If I Don’t Tweet My Life, Do I Exist? Social Media and Us

Social Media

Who is listening to me?

“If I Tweet, will someone hear it?”

“If I post this on Facebook, will people like it?”

A very dear friend recently posted this video on Facebook (it’s okay – go watch this video then come back).  I’m not going to address the irony that a social media site was used to discuss how social media is a factor in loneliness. What I do want to write about, what I’ve been telling anyone who will listen for a couple of years is this: social media is not the problem. We’ve been screaming into the void for a much, much longer time.

Some of the points in the video are well taken, especially for generations that have known nothing but online social interactions. I believe the key point in the video is this: we have to be comfortable being alone, even when in front of a backlit screen. We are terrified of being alone and will do anything, anything to be seen, to be heard.

But to me, the problem is deeper than social media and online presence. Some time ago, a device was created called the telephone. Then came the television (moving pictures! wow!).  Then 800 and 900 numbers popped up to help fill the loneliness of people sitting in their home, day after day, with no visitors, no family, no friends. Caller ID  allowed people to screen their calls so if you were that person who called five times a day “just to talk”, now your family member, friend, neighbor could avoid you. Late night television shopping let lonely people call up someone and feel connected while using a credit card to just crush the loneliness for a bit. The 800 and 900 number psychics, priests, boyfriends and girlfriends also gave lonely people a chance to feel like they were making a real human connection. Remember the crazy success (and ultimate fall) of Miss Cleo? People would do anything to fill the void.

“Lift up the receiver, I’ll make you a believer…your own, personal, Jesus… Someone to hear your prayer, someone who will care…” – Depeche Mode

Move forward   into the future and so many are still screaming into the void in an attempt to be heard – to know they are heard and seen. We see people broadcasting loudly on Facebook they are taking a “social media break”. To me, this is always a cry for help or attention. It is a clear warning shout that says “you are suppose to be my friends, why aren’t you listening to me?” It’s the scream into the void: I’m doing things! Why are you not noticing?

In the end, the telephone, TV, Facebook, Twitter, the broader “internet” – these are not our problems. They are all symptoms of something else. As a society for a long time we have been disconnected, cut-off and broken from our communities. The void is real – there is an emptiness. For many of us, we grow up in one place, go to school somewhere else, work in another place and live our adult life in yet another place. We have no community. We don’t know our neighbors. We don’t know the local shops, the local places, the name of the officers in the police force. We are cut off from one another, even as we live closer and tighter packed in urban areas. The void surrounds us.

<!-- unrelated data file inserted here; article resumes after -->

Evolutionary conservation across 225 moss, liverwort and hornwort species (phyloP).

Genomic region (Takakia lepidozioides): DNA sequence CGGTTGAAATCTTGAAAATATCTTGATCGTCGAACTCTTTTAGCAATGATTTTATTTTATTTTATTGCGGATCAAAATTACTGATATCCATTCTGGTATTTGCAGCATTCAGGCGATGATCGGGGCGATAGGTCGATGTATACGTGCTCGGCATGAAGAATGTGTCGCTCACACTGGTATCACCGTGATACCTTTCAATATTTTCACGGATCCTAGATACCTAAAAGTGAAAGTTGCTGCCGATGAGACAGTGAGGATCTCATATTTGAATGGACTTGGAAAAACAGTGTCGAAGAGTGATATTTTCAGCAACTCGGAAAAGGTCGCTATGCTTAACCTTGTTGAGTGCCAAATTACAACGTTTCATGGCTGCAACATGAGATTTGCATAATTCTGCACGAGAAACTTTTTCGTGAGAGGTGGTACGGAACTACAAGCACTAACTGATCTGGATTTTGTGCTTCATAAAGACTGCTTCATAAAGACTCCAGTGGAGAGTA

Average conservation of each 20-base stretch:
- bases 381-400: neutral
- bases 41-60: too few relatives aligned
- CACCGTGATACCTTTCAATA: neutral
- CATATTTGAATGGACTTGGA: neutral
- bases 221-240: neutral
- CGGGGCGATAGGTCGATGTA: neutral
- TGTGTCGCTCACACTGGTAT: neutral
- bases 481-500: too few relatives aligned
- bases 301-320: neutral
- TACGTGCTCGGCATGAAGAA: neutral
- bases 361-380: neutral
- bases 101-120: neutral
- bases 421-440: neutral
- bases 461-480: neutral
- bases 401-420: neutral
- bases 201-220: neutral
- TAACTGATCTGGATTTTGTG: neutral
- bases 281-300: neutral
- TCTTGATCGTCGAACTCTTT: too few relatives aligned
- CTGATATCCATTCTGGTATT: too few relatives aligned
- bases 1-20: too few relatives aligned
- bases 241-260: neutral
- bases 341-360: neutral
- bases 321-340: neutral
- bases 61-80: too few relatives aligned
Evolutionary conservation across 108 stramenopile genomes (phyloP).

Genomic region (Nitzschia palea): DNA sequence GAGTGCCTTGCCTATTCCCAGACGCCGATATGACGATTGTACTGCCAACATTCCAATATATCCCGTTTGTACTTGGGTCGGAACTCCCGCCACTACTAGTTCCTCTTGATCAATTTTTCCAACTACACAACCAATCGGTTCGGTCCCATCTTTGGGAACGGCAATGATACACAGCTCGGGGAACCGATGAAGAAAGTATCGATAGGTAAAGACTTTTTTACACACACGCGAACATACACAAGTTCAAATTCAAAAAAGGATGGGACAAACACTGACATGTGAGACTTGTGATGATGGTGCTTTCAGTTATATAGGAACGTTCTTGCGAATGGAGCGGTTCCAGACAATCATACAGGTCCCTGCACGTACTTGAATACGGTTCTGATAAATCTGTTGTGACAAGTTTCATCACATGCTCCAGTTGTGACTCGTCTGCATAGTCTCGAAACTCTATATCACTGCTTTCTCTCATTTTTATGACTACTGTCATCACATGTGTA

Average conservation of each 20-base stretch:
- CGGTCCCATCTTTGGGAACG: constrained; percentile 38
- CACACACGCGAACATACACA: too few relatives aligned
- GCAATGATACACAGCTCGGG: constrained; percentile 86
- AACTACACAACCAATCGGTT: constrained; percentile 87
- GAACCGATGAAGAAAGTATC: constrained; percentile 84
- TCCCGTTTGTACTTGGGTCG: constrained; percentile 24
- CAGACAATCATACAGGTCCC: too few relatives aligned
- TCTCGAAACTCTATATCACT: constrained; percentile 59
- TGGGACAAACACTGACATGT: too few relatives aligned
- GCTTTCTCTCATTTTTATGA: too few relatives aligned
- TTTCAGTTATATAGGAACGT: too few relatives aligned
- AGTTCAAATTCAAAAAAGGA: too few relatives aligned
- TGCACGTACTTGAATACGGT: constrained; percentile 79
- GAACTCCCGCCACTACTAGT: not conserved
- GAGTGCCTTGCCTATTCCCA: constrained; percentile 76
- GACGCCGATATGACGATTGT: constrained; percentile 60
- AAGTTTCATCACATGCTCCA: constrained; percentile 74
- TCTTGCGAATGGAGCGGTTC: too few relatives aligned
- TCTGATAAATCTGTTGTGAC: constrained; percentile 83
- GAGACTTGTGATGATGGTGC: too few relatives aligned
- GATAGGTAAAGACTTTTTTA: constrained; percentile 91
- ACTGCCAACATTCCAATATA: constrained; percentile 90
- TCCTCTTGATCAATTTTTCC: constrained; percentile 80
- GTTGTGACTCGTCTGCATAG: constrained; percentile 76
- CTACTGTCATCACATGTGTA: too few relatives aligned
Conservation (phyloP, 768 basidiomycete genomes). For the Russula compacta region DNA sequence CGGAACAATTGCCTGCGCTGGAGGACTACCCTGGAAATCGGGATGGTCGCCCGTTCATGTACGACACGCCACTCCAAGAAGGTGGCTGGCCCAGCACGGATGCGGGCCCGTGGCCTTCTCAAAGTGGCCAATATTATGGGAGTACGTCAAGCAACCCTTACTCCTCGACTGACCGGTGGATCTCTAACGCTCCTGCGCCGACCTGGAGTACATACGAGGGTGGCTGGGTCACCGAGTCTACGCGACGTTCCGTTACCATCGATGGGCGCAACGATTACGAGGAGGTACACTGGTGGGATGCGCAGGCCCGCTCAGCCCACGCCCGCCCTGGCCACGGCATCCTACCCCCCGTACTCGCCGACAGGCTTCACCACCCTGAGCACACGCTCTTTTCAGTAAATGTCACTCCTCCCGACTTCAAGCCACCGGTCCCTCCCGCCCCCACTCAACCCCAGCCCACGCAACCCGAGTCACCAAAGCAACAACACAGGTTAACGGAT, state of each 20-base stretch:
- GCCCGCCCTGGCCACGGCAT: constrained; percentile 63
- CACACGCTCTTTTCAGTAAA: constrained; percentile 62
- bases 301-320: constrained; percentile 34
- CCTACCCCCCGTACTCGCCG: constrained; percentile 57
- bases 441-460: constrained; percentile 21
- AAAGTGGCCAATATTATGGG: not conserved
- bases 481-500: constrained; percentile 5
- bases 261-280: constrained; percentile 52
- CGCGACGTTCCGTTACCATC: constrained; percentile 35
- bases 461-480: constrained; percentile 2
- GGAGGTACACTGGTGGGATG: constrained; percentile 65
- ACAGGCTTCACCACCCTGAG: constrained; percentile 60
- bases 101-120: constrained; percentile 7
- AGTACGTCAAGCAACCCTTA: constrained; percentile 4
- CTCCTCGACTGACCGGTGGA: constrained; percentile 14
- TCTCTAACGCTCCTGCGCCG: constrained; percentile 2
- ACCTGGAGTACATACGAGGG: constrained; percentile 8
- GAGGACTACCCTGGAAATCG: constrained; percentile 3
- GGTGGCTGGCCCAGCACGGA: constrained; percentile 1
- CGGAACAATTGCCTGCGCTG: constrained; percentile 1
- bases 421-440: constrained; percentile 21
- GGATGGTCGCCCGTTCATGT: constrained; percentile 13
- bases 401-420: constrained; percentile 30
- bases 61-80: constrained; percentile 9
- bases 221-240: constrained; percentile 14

So how do we find our community? How do we fill the void with human connections?

One way is to be authentic.

I coach all my clients to be human, to give what you want to get in social circles. You can find people with common interests and build a true connection – but there is no “short-cut”. Like any community or friendship, an online community requires you to be authentic and real. It requires effort on your part to give and get. When the call for help goes out from someone else, you have to be there. If you aren’t, that community is a past-time – not a real community. Don’t expect it to be something that fills the void if you can’t be human, real and positive. Friendships and communities just do not work that way – in person or online.

Personally, I love social media. I see pictures of my family and friends who are spread out all over the globe and I do feel connected to them. I’ve made acquaintances on Twitter that I have then made the effort to meet in person and have developed deep friendships with them. Do I believe every person who “likes” my Facebook posts is my deepest, dearest friend? Nope. But I can know that maybe I made them smile, or think, or laugh. Sometimes, maybe my posts make them cry. But if it caused a real human reaction, I believe that is a good thing.

For more information on online presence and happiness, you should check out this TEDx talk. One example she gives is how happiness can be spread – watch the video and then try it! And, try it with your online statuses too! I also wrote this blog on how my dog was able to build influence and a community online. I’d love to hear your experiences and thoughts. Comment below or tweet me @tinashakour.

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